By Christian Bergmann
In today’s Gospel reading, Jesus does something very strange. He gives Peter, leader amongst the apostles, “the keys to the kingdom of heaven” (Matthew 16:19). We have been following the Gospel of Matthew for some time now, encountering Jesus as the one who, as the Son of David, is fulfilling the promises made to David and inaugurating an everlasting kingdom. We’ve also been journeying through the parables, those strange stories that subvert our expectations of what this kingdom consists of, prompting us to re-imagine what God is doing, or was doing, beyond our set paradigms. Now, we reach a point where Peter, after confessing – after all of this – that Jesus is in fact “the Christ, the Son of the Living God” (v.16), Jesus gives him “the keys” to this “kingdom of heaven” (v.19).
The Old Testament reading for today gives us a glimpse into his meaning: God promises to replace the master of the palace, Shebna, with Eliakim, saying, “I will place the key of the House of David on Eliakim’s shoulder; when he opens, no one shall shut, when he shuts no one shall open” (Isaiah 22:22). The keys symbolised authority and the delegation of kingly authority to the “master of the palace”, who acted roughly speaking as a kind of prime minister, or a steward in the king’s absence. Jesus echoes this giving of the keys in his conversation with Peter: “I will give you the keys to the kingdom of heaven. Whatever you bind on earth shall be bound in heaven; whatever you loose on earth shall be loosed in heaven” (Matthew 16:19). This kingdom Jesus has spoken of, this fulfillment of the Davidic kingdom, is being fulfilled in a very specific way here: with the institution of a steward, like in the old kingdom.
Today, we call him a pope.
Thomas Aquinas, in his commentary, brings up an interesting question. In the Old Testament, the authority of the keys made sense: a key opens and shuts. But the power that Jesus associates with the keys is the power of binding and loosing. Why doesn’t the power given suit the symbol of the keys? Keys do not bind or loose.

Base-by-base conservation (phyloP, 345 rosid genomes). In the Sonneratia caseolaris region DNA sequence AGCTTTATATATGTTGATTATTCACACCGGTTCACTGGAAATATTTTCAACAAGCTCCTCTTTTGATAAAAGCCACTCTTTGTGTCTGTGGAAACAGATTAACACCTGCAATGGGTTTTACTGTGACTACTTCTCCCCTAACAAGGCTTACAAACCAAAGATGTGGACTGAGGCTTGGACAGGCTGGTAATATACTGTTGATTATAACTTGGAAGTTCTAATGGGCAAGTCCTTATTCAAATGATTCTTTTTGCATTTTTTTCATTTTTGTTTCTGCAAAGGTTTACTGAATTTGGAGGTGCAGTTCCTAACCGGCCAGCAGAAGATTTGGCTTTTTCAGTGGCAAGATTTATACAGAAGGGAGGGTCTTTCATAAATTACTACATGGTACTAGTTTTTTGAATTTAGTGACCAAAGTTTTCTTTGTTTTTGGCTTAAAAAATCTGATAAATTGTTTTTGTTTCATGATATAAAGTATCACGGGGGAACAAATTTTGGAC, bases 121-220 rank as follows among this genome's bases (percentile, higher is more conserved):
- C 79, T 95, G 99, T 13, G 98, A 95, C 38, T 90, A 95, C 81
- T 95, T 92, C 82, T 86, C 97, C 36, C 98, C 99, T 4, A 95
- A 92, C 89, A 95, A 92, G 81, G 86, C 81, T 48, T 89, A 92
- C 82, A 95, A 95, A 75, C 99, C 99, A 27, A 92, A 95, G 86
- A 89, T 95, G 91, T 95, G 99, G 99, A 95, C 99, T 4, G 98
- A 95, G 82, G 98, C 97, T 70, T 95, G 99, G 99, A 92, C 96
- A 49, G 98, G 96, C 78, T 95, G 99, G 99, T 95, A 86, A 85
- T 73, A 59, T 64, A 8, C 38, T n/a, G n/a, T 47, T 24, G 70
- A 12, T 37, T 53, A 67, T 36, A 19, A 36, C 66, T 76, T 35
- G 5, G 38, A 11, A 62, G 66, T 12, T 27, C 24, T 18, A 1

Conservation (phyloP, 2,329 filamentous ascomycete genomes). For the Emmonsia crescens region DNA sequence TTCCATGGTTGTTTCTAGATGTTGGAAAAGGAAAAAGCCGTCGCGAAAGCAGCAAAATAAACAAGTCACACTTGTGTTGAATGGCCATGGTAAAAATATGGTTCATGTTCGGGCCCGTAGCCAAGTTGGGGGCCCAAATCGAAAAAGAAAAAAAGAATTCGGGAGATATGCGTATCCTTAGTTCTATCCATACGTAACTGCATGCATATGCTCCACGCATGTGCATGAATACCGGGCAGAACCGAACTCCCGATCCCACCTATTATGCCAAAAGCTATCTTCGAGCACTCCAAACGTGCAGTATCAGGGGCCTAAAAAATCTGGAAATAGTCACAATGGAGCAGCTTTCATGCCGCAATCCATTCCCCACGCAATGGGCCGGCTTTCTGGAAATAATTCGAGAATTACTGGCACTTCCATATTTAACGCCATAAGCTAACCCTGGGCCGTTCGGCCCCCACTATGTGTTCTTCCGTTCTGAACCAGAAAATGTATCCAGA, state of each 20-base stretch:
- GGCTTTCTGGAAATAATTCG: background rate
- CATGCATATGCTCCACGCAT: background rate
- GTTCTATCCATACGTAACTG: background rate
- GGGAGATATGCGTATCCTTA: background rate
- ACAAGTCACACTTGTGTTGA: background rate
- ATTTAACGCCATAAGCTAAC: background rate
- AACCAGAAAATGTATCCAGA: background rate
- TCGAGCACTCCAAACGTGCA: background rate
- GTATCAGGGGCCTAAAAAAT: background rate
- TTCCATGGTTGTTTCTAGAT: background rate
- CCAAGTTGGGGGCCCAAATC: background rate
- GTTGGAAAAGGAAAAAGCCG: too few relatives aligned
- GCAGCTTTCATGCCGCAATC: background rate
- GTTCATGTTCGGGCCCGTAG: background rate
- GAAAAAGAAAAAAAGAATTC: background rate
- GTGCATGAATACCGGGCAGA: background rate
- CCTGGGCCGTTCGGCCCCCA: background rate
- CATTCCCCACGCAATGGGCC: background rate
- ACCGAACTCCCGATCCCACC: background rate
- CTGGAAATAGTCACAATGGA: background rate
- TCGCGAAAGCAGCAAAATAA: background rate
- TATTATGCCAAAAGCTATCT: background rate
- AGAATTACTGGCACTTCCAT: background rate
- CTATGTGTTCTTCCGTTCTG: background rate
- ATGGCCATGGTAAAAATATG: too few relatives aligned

Aquinas answers it like this: it is not within the power of Peter to open the kingdom of heaven. That was accomplished by Christ. What is necessary is that “a bound man who ought to enter heaven, should be loosed” (Commentary on the Gospel of Matthew).
The kingdom that Jesus established was not a political kingdom in the sense expected by the people of Israel. What Jesus did was deal with the root of the world’s problems: sin. The exodus Jesus came to inaugurate was an exodus from slavery to sin, not to any particular political power of the day. This was one of the subversions Jesus took his disciples through.
Thus, Aquinas associates Peter’s delegated authority of the keys with the sacramental life of the church. In the sacraments, which produce the grace they signify, we undergo this loosing from sin that Jesus accomplished with his life, death and resurrection. Our connection to the kingdom of Jesus is a sacramental one, because that is the only kind of connection possible on this side of the grave. It is through participation in the sacramental life of the Church that we enter into the mystery God’s salvation, that we are able to be loosed from sin and enter the kingdom.
G.K. Chesterton has a further observation: “The early Christian was very precisely a person carrying about a key, or what he said was a key” (The Everlasting Man). Christianity was not, he said, a “vague forward movement”, like modern social movements. Instead, the whole Christian movement “consisted in claiming to possess that key”. Furthermore, the early Christian Church acted as though there were no other key. The key they possessed was the only one like it. It just so happened that this was “the key that could unlock the prison of the whole world and let in the white daylight of liberty”.
If we were able to see with fresh eyes this relationship between the keys, the sacraments, and the mystery of redemption, then maybe this could revive in a rich and surprising way our whole spiritual life.